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NextGen Magazine

 
 

Student Debt, While Still Massive, Growing at Slower Rate Than Before

By:
Chris Gaetano
Published Date:
Oct 8, 2019
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While college graduates still hold a substantial amount of debt, recent data indicates that the rate of growth has slowed by half after a long period of consistent increases, according to CBS. Debt burdens grew at a fairly consistent 4 percent per year between 1996 and 2012. However, since 2017, that growth rate has decreased to about 2 percent, at least as far as public university graduates are concerned. This shift is attributed to increases in state and local funding, which has taken some of the pressure off students.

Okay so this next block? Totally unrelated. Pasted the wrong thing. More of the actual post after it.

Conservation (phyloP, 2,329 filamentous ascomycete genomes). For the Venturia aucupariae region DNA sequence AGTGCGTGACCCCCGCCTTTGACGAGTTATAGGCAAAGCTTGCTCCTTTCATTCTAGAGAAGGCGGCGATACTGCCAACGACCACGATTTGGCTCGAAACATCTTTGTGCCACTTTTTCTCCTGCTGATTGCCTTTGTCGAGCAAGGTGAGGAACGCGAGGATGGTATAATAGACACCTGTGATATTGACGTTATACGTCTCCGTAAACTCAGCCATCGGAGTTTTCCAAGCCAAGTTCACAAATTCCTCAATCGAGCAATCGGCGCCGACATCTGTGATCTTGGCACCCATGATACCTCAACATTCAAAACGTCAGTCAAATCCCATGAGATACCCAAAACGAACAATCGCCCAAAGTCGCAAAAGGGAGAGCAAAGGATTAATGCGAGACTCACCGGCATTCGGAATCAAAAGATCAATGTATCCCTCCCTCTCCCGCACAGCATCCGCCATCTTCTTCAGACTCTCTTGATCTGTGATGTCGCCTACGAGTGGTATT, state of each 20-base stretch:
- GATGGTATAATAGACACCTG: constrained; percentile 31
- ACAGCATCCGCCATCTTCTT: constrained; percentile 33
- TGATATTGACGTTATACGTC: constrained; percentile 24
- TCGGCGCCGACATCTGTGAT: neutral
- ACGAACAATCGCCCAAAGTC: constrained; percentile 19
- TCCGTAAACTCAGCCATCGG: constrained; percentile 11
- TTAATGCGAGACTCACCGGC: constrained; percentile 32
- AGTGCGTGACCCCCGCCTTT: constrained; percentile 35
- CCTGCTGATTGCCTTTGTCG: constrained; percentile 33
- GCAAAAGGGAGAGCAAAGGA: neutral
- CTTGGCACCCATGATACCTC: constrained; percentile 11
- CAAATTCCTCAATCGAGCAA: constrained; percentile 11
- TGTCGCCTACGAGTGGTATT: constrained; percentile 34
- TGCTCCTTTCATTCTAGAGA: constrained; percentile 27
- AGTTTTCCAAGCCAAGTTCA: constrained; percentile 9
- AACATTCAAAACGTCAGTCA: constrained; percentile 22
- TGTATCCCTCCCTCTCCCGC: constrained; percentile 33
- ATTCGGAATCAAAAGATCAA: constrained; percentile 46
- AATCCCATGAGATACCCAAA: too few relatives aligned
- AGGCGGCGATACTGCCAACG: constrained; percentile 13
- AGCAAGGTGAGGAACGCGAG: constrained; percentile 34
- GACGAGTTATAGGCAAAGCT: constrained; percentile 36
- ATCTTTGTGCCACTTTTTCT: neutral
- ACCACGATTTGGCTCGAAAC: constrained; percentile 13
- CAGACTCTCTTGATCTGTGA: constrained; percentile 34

While this is an encouraging sign, CBS noted that total outstanding college debt is currently $1.6 trillion, which is so large that it's beginning to warp the economy in other areas. A research paper released by the Federal Reserve in 2016 not only found that rising student debt was impacting home ownership, it also calculated the exact ratio: every 10 percent increase in student loan debt reduces home ownership by 0.1 percentage points among 25- and 26-year olds who had attended college. Another research paper, by the Federal Reserve, found that increases of one standard deviation in student debt reduced the number of businesses with one to four employees by 14 percent on average between 2000 and 2010. 

A paper from the Levy Economic Institute at Bard College said that a one-time policy of student debt cancellation would have a meaningful stimulus effect with only moderate effects on the federal budget, interest rates and inflation.